The Biden Administration CMS Unwinds the Tennessee “Block Grant”

Two and a half years ago, on January 8, 2021, with considerable fanfare, the Trump administration CMS announced the approval of a Medicaid “aggregate cap waiver” for Tennessee.  The Governor was more forthcoming, trumpeting the state’s receipt of a “block grant waiver.”  You say “aggregate cap,” I say “block grant,” let’s call the whole thing off.  And that is exactly what happened on August 4, when the Biden administration CMS signed off on “TennCare III,” a 10-year extension of a section 1115 waiver for Tennessee.

It’s understandable this is news to you, since there was no fanfare whatsoever about it from the otherwise chatty CMS newsroom on that Friday afternoon or since. (The Governor’s newsroom has also been silent).  But the August 4 approval marks an important milestone:  the end of the federal government’s efforts—at least through 2024—to cap its financial exposure for Medicaid under the ideological banner of “block grant,” shifting the risk of enrollment growth, health care price inflation, not to mention epidemics and natural disasters, to states.

The Tennessee saga began in September 2019, when the state posted a proposal to convert a portion of its Medicaid program, known as TennCare, into a block grant. The proposal came in the form of an amendment to Tennessee’s long-running section 1115 demonstration, which, for all intents and purposes, is the state’s Medicaid program. (The use of the term “demonstration” here is a polite fiction; initially approved in 1994 to test statewide mandatory Medicaid managed care, it has long since made its point).

Four months later, the Trump administration CMS issued guidance inviting states to apply for section 1115 waivers to “provide cost-effective coverage using flexible benefit designs under either an aggregate or per-capita cap financing model” for non-elderly, non-disabled adults, including Medicaid expansion adults.  (Never mind that Tennessee was then, and resolutely remains, a non-expansion state, as financially irrational as that is).  On January 4, 2021, just two days before the insurrection, the Trump CMS approved a 10-year extension of Tennessee’s 1115 “demonstration” that included an aggregate cap and a financial windfall that eased any fiscal pressure on the state to take up expansion.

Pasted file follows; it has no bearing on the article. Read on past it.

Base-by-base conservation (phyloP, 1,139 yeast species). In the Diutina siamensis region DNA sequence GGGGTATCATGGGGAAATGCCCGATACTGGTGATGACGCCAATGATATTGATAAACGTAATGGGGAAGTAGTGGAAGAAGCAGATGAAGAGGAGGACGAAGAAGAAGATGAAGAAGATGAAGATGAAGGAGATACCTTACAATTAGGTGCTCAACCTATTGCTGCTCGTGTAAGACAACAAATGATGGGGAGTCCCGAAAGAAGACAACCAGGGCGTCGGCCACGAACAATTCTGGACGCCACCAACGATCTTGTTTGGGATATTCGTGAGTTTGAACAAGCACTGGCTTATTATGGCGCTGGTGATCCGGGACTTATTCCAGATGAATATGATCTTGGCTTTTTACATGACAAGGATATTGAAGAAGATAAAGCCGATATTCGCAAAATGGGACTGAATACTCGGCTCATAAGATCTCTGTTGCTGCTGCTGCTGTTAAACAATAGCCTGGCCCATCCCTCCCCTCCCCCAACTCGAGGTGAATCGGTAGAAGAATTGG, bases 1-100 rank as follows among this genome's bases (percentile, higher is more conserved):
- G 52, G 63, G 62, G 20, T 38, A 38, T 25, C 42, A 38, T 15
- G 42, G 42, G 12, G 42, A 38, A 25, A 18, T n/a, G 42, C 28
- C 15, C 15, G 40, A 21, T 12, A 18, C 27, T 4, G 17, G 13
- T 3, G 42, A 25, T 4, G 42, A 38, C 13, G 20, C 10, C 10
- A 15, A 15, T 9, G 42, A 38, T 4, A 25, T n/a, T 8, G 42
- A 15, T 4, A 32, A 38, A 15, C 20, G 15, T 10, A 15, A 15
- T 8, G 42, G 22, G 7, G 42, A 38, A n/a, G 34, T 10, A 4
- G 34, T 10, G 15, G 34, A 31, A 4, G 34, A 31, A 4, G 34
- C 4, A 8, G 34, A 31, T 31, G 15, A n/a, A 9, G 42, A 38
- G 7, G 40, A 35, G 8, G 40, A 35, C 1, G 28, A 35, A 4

My colleague Leo Cuello has tracked what happened over the next year and a half: the filing of a lawsuit by advocates, a new public comment period, a Biden CMS letter to the state asking it to try again, a new state amendment, and another round of public comments (in which CCF and other national organizations participated).  Then, on August 4, came the under-the-radar approval of TennCare III.  The “aggregate cap” is gone, replaced with the type of budget neutrality limit that is standard operating procedure for section 1115 waivers.

There are several other moving pieces in the 370-page approval.  Notably, it does not resolve all of the issues in the pending litigation, including the 10-year duration of the “demonstration” and the waiver of 3-month retroactive coverage.  But that, Dear Reader, is a story for another blog.

Andy Schneider is a Research Professor at the Georgetown University McCourt School of Public Policy.